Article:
During one of the rotations at the teacher training, people bingo. We have to take pictures of ourselves at these events to show us ‘working.’ Yes that is a child in the background. A teacher brought him to a conference at a relatively fancy hotel dress in typical village attire.

My coteacher, on the left, just creeped up to them for the photo. I love her.

The best events to be a part of are planned by both Thais and PCVs. This way both representatives of the groups are (fairly) well-informed and are able to keep the other participants in the know. Naturally, this perfect blend of circumstances can be rare to find in a country that embraces ambiguity like most Americans accept Big Macs (is that even a viable cultural reference anymore? Let’s try, ‘like most Americans accept the LGBT community.’ Only the crazies ask for straight answers and are wary of the gays!).

Frequently, Thais like to bring in Volunteers to ‘help out,’ but most of the time want them to be in the middle of things, giving speeches, heading up huge group games, and emceeing a 200 person event notifying them only fifteen minutes ahead of time (yes, all of these things have happened to me at Thai organized events). Along with the lack of knowledge about what the Buddha is going on, the pressure to keep your Thai shit eating grin-face on as hundreds of people stare, point, and laugh at your presence on earth is, frankly, fucking exhausting.

Adrenaline usually takes over and I act a fool for the entertainment of Thai kids and adults alike and we all have a grand time. Seriously, we do. Unfortunately, the crash afterwards almost always makes me want to hermit up in my house for days at a time and crave for normalcy with my own students. An event every few months is enough for me, but, as I said, I’ve had four in June alone with two camps back to back, both two days each. Ironically, my friend Jeff who is in the CBOD (ie non-teaching program) has been to way more English camps than I have. He’s coming in tomorrow for the two-day camp at my school. When the school that is hosting the camp I’m going to on Monday heard that another farang was in town, they begged me to get him to stay for theirs as well. Jeff is the lucky one.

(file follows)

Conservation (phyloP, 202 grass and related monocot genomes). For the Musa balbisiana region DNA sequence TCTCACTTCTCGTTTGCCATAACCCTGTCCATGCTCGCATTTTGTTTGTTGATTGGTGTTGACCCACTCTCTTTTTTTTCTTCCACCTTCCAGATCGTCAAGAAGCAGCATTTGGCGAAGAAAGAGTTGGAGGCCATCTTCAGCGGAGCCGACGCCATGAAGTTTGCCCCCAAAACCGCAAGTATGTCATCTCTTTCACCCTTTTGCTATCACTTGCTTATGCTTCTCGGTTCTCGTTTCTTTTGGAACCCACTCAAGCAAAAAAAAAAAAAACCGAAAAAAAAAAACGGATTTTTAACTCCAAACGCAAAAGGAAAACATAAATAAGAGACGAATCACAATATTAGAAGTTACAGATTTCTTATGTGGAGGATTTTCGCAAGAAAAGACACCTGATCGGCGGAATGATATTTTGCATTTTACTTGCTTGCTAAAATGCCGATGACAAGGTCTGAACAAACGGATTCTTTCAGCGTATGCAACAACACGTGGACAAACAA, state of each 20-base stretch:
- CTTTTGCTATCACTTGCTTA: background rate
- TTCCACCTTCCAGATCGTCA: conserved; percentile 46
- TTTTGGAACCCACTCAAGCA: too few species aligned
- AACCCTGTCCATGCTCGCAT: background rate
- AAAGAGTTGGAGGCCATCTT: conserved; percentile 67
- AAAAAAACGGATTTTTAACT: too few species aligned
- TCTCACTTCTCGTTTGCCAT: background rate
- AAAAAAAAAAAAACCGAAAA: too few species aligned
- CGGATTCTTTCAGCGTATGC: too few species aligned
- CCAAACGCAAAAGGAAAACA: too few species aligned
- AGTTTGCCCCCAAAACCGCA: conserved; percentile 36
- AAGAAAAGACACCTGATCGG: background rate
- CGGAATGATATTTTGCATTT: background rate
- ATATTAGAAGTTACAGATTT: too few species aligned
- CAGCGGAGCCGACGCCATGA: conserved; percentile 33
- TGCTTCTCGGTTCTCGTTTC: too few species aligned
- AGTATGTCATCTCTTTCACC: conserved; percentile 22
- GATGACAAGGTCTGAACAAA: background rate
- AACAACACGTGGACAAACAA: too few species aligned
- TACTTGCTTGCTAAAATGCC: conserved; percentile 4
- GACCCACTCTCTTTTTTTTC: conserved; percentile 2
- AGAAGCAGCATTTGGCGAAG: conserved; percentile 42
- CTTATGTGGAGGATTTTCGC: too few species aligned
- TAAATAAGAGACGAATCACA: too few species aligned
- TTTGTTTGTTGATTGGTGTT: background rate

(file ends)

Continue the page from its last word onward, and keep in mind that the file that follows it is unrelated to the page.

The last, undisclosed, part of the schedule is the hundreds of photos people want to take with you. Thais have a thing for wanting to take pictures with the people who ‘trained’ them. Maybe because they’re perceived as higher in the hierarchy of things, but I’ve had quite a few teachers tell me how excited they were to show their students they went to a training with a farang or students lining up to take pictures with their phones to show their friends that weren’t at camp. I can only guess how many pictures of me are floating around this country with people I’ll likely never see again, but I think it’s better not to seriously consider it. Much like a lot of things in Thailand.

The head trainer is on my left. Everyone is holding their certificates. And then needed a photo with us as double proof. I added my camera to the pile.

My all time favorite English camp photo from our PST English camp. Do you get the joke we were going for?

Expect a visual representation of English camp/teacher trainings in the video for the week, though it might have to wait until Sunday, the second day of camp at my school. Let me know if you want to see more awkward photos with Thai people. Apparently, it’s what I do best.